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I have as List of strings with where i remove each duplicates, now I want to filter it even more to get the last 5 records. How can I do this?

What I got so far

 List<string> query = otherlist.Distinct().Select(a => a).ToList();
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Why the Select(a => a)? It doesn't do anything... –  tzaman Jul 8 '10 at 9:09
    
that was my "dummy" to put the last x records filter –  Ivo Jul 8 '10 at 9:17

4 Answers 4

up vote 7 down vote accepted

You do not need the .Select(a => a). Thats redundant.

You can get the last 5 records, by skipping over the rest like

List<string> query = otherlist.Distinct().ToList();
List<string> lastFive = query.Skip(query.Count-5).ToList();
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Skip() has a better performance than Reverse() then Take(), obviously. –  Danny Chen Jul 8 '10 at 9:12
    
@Danny: Not as much as you'd think: the ToList() call will be just as expensive as my first Reverse() (traverse the whole list once), and after the Take(5) it's just reversing five elements which is peanuts. Also, my way doesn't create an intermediate list. –  tzaman Jul 8 '10 at 9:33
    
@tzaman - " my way doesn't create an intermediate list" - yes it does; two of them, in fact. How do you think Reverse operates? (well, strictly speaking it creates an T[] array, courtesy of Buffer<T> - but same difference) –  Marc Gravell Jul 8 '10 at 9:57
    
@Marc - huh. Of course; silly of me. Still, a bit of timing I just did now seems to have indicate my solution running faster than this one (or yours). Take a look? pastebin.com/a65UMZfP –  tzaman Jul 8 '10 at 10:02

edit to cater for non-list inputs, now handles IEnumerable<T> and checks if this is an IList<T>; if not it buffers it via ToList(), which helps ensure we only read the data once (rather than .Count() and .Skip() which may read the data multiple times).

Since this is a list, I'd be inclined to write an extension method that uses that to the full:

    public static IEnumerable<T> TakeLast<T>(
           this IEnumerable<T> source, int count)
    {
        IList<T> list = (source as IList<T>) ?? source.ToList();
        count = Math.Min(count, list.Count);
        for (int i = list.Count - count; i < list.Count; i++)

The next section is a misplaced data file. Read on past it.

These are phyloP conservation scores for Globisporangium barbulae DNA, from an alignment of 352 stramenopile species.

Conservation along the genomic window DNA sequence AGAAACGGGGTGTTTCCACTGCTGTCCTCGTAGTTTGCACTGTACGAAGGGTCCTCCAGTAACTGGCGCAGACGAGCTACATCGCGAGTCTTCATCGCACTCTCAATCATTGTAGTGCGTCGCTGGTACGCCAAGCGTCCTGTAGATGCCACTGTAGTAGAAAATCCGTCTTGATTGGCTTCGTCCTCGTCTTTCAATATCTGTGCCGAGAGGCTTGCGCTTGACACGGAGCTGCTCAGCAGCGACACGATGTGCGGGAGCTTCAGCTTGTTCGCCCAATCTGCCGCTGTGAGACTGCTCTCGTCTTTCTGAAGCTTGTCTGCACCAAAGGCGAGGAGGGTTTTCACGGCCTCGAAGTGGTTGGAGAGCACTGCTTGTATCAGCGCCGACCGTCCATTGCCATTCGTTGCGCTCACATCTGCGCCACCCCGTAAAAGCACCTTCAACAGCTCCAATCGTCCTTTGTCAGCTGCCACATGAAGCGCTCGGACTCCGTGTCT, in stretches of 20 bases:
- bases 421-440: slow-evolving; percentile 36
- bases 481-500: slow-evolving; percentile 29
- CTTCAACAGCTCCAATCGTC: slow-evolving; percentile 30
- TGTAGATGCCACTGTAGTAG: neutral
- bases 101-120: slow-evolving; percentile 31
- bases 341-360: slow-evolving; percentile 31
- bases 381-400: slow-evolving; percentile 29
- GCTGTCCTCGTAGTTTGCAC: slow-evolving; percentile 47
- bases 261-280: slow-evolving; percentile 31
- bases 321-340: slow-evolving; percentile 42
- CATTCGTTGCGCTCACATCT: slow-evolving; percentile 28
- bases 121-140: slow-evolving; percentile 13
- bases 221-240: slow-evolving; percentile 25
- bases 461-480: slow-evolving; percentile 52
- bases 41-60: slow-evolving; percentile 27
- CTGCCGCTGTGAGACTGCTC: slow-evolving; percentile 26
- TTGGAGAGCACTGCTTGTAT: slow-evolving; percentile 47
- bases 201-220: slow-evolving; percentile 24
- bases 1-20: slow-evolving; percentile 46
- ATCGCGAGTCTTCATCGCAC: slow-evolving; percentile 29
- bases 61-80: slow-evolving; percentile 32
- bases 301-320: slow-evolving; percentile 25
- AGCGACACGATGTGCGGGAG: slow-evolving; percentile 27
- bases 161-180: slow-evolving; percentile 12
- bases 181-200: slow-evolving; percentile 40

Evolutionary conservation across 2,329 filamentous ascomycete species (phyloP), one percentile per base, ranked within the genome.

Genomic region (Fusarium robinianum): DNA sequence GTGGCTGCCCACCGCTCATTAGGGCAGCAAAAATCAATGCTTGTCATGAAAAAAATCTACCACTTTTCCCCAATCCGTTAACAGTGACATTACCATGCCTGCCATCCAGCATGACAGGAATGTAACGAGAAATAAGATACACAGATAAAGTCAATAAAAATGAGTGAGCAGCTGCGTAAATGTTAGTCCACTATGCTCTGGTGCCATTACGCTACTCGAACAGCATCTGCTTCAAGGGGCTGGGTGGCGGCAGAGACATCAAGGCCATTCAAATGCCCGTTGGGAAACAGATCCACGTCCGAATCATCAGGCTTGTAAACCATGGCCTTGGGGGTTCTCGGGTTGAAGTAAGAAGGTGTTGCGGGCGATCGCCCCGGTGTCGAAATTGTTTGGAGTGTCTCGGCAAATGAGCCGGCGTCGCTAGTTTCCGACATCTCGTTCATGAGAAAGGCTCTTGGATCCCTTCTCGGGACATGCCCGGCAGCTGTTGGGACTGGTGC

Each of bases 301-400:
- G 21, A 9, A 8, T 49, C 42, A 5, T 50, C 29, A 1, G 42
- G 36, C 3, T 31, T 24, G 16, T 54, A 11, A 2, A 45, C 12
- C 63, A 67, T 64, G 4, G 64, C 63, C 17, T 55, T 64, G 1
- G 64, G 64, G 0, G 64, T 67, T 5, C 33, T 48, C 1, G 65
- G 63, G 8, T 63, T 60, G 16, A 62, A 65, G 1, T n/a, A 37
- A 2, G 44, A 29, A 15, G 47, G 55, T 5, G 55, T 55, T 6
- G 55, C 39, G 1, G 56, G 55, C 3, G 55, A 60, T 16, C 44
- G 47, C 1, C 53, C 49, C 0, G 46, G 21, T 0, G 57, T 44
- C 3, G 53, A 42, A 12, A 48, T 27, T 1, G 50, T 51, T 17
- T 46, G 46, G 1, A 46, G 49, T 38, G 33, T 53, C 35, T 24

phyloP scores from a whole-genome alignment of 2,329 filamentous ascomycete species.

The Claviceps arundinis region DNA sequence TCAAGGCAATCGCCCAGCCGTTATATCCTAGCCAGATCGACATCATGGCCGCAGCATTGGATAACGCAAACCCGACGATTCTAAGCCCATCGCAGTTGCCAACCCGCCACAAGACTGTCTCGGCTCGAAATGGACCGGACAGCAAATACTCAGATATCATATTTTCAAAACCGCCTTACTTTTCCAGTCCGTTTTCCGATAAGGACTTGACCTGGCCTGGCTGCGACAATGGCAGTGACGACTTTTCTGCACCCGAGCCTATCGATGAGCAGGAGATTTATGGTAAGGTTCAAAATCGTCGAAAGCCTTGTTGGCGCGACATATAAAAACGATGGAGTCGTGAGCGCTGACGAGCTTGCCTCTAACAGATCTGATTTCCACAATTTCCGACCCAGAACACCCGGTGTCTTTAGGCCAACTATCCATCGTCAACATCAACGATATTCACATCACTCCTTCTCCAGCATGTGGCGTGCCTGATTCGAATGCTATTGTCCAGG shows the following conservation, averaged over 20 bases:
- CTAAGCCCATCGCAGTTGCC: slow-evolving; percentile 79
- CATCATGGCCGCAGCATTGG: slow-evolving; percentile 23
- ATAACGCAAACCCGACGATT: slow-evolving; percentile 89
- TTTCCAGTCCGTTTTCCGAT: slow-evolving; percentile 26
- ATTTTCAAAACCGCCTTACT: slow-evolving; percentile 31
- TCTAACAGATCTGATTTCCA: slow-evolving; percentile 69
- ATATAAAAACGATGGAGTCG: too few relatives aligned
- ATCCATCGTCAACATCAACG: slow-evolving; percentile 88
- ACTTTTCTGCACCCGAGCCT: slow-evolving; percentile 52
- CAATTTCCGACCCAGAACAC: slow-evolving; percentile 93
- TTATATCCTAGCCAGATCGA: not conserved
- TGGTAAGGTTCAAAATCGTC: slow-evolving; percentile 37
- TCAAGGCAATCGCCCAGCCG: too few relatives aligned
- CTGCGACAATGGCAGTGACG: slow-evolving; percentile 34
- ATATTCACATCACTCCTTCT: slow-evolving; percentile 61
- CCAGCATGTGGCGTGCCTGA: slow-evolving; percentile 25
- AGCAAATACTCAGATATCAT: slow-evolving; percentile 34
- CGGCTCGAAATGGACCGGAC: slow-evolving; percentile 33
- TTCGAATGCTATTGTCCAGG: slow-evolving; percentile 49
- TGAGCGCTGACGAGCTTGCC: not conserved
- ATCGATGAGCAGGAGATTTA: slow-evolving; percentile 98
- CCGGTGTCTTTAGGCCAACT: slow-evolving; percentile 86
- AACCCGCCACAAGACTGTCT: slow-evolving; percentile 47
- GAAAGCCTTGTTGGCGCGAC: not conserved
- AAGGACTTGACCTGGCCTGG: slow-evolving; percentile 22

{
            yield return list[i];
        }
    }
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Absolutely. Given you know it's a list, this is a simple and easily the most efficient approach. –  Noldorin Jul 8 '10 at 9:25
    
Except it won't be a list when it comes out of the Distinct() call; the ToList() only needs to happen once at the end. –  tzaman Jul 8 '10 at 9:34
    
@tzaman - fine; will edit –  Marc Gravell Jul 8 '10 at 9:36

How about this?

var lastFive = list.Reverse().Take(5).Reverse();

edit: here's the whole thing -

var lastFiveDistinct = otherlist.Distinct()
                                .Reverse()
                                .Take(5)
                                .Reverse()
                                .ToList();

Also note that you shouldn't call it query if you've got a ToList() call at the end, because then it's not a query anymore, it's been evaluated and turned into a list. If you only need it to iterate over, you can omit the ToList() call and leave it as an IEnumerable.

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1  
I'd venture that it would be cheaper to count the elements then use Skip and Take. Reversing an IEnumerable can't be cheap. –  spender Jul 8 '10 at 9:11
    
It's the same asymptotic complexity either way, but you're right that skip/take is probably faster. –  tzaman Jul 8 '10 at 9:12
    
Actually, I'll amend my earlier statement - I don't think there will be a noticeable performance difference. See my comment on Jens' answer. –  tzaman Jul 8 '10 at 9:35
var count=list.Count();
var last5=list.Skip(count-5);

EDIT:

I missed that the data is List<T> . This approach would be better for IEnumerable<T>

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